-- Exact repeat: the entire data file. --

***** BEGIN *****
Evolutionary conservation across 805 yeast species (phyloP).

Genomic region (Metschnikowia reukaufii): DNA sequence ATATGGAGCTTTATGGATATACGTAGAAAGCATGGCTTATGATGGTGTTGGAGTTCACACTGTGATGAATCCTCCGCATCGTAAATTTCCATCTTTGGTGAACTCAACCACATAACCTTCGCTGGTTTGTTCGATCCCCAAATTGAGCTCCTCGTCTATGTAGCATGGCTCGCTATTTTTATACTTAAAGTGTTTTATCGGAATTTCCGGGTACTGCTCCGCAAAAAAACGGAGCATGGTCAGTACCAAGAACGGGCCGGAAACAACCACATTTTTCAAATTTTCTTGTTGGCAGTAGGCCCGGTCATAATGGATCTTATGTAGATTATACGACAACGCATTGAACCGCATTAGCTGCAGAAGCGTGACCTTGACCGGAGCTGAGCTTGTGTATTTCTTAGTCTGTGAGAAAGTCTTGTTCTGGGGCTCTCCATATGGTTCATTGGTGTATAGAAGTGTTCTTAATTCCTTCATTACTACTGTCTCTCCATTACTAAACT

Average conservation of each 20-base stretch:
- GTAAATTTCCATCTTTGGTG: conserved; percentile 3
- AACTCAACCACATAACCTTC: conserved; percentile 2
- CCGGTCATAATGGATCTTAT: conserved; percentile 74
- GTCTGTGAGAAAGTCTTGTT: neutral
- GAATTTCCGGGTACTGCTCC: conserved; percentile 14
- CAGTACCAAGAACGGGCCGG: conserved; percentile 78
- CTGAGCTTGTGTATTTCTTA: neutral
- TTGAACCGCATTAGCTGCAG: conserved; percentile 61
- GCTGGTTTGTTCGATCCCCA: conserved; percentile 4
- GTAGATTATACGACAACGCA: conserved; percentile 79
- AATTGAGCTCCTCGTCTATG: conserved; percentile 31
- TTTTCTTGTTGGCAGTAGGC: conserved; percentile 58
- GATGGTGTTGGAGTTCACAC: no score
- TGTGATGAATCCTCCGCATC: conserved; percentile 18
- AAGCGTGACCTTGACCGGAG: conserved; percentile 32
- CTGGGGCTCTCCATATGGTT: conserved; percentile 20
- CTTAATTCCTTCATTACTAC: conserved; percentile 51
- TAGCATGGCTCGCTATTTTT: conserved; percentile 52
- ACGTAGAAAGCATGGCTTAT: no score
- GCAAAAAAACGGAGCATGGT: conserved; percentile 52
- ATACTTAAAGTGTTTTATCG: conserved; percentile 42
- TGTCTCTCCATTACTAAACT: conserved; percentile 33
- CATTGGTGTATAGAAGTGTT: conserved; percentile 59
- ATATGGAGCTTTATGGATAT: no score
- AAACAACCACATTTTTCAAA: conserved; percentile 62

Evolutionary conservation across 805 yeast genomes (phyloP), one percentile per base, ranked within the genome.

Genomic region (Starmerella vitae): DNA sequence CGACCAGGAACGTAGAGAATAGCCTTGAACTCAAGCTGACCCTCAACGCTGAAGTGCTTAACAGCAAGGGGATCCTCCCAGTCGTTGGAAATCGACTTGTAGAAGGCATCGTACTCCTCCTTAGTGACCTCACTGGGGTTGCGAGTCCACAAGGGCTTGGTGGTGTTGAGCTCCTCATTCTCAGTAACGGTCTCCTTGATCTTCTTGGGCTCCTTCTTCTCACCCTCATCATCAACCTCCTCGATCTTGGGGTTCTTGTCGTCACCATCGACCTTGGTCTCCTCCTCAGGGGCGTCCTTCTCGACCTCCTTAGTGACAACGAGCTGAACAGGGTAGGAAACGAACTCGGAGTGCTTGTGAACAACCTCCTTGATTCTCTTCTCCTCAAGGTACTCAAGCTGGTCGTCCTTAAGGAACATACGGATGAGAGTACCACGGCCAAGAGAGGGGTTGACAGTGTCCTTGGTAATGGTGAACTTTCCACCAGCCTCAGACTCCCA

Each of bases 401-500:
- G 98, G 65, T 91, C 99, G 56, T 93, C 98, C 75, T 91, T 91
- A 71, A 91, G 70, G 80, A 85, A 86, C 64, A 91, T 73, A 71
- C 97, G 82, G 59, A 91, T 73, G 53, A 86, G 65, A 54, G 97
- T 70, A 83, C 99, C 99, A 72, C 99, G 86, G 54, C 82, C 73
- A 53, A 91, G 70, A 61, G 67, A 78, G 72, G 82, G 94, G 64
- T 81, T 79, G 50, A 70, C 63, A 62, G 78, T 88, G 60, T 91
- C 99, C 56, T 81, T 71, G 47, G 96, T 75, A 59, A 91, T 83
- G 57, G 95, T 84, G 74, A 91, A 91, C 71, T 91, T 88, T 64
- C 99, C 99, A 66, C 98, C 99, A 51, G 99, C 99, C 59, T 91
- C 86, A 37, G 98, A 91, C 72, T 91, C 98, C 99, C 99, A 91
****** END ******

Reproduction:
Evolutionary conservation across 805 yeast species (phyloP).

Genomic region (Metschnikowia reukaufii): DNA sequence ATATGGAGCTTTATGGATATACGTAGAAAGCATGGCTTATGATGGTGTTGGAGTTCACACTGTGATGAATCCTCCGCATCGTAAATTTCCATCTTTGGTGAACTCAACCACATAACCTTCGCTGGTTTGTTCGATCCCCAAATTGAGCTCCTCGTCTATGTAGCATGGCTCGCTATTTTTATACTTAAAGTGTTTTATCGGAATTTCCGGGTACTGCTCCGCAAAAAAACGGAGCATGGTCAGTACCAAGAACGGGCCGGAAACAACCACATTTTTCAAATTTTCTTGTTGGCAGTAGGCCCGGTCATAATGGATCTTATGTAGATTATACGACAACGCATTGAACCGCATTAGCTGCAGAAGCGTGACCTTGACCGGAGCTGAGCTTGTGTATTTCTTAGTCTGTGAGAAAGTCTTGTTCTGGGGCTCTCCATATGGTTCATTGGTGTATAGAAGTGTTCTTAATTCCTTCATTACTACTGTCTCTCCATTACTAAACT

Average conservation of each 20-base stretch:
- GTAAATTTCCATCTTTGGTG: conserved; percentile 3
- AACTCAACCACATAACCTTC: conserved; percentile 2
- CCGGTCATAATGGATCTTAT: conserved; percentile 74
- GTCTGTGAGAAAGTCTTGTT: neutral
- GAATTTCCGGGTACTGCTCC: conserved; percentile 14
- CAGTACCAAGAACGGGCCGG: conserved; percentile 78
- CTGAGCTTGTGTATTTCTTA: neutral
- TTGAACCGCATTAGCTGCAG: conserved; percentile 61
- GCTGGTTTGTTCGATCCCCA: conserved; percentile 4
- GTAGATTATACGACAACGCA: conserved; percentile 79
- AATTGAGCTCCTCGTCTATG: conserved; percentile 31
- TTTTCTTGTTGGCAGTAGGC: conserved; percentile 58
- GATGGTGTTGGAGTTCACAC: no score
- TGTGATGAATCCTCCGCATC: conserved; percentile 18
- AAGCGTGACCTTGACCGGAG: conserved; percentile 32
- CTGGGGCTCTCCATATGGTT: conserved; percentile 20
- CTTAATTCCTTCATTACTAC: conserved; percentile 51
- TAGCATGGCTCGCTATTTTT: conserved; percentile 52
- ACGTAGAAAGCATGGCTTAT: no score
- GCAAAAAAACGGAGCATGGT: conserved; percentile 52
- ATACTTAAAGTGTTTTATCG: conserved; percentile 42
- TGTCTCTCCATTACTAAACT: conserved; percentile 33
- CATTGGTGTATAGAAGTGTT: conserved; percentile 59
- ATATGGAGCTTTATGGATAT: no score
- AAACAACCACATTTTTCAAA: conserved; percentile 62

Evolutionary conservation across 805 yeast genomes (phyloP), one percentile per base, ranked within the genome.

Genomic region (Starmerella vitae): DNA sequence CGACCAGGAACGTAGAGAATAGCCTTGAACTCAAGCTGACCCTCAACGCTGAAGTGCTTAACAGCAAGGGGATCCTCCCAGTCGTTGGAAATCGACTTGTAGAAGGCATCGTACTCCTCCTTAGTGACCTCACTGGGGTTGCGAGTCCACAAGGGCTTGGTGGTGTTGAGCTCCTCATTCTCAGTAACGGTCTCCTTGATCTTCTTGGGCTCCTTCTTCTCACCCTCATCATCAACCTCCTCGATCTTGGGGTTCTTGTCGTCACCATCGACCTTGGTCTCCTCCTCAGGGGCGTCCTTCTCGACCTCCTTAGTGACAACGAGCTGAACAGGGTAGGAAACGAACTCGGAGTGCTTGTGAACAACCTCCTTGATTCTCTTCTCCTCAAGGTACTCAAGCTGGTCGTCCTTAAGGAACATACGGATGAGAGTACCACGGCCAAGAGAGGGGTTGACAGTGTCCTTGGTAATGGTGAACTTTCCACCAGCCTCAGACTCCCA

Each of bases 401-500:
- G 98, G 65, T 91, C 99, G 56, T 93, C 98, C 75, T 91, T 91
- A 71, A 91, G 70, G 80, A 85, A 86, C 64, A 91, T 73, A 71
- C 97, G 82, G 59, A 91, T 73, G 53, A 86, G 65, A 54, G 97
- T 70, A 83, C 99, C 99, A 72, C 99, G 86, G 54, C 82, C 73
- A 53, A 91, G 70, A 61, G 67, A 78, G 72, G 82, G 94, G 64
- T 81, T 79, G 50, A 70, C 63, A 62, G 78, T 88, G 60, T 91
- C 99, C 56, T 81, T 71, G 47, G 96, T 75, A 59, A 91, T 83
- G 57, G 95, T 84, G 74, A 91, A 91, C 71, T 91, T 88, T 64
- C 99, C 99, A 66, C 98, C 99, A 51, G 99, C 99, C 59, T 91
- C 86, A 37, G 98, A 91, C 72, T 91, C 98, C 99, C 99, A 91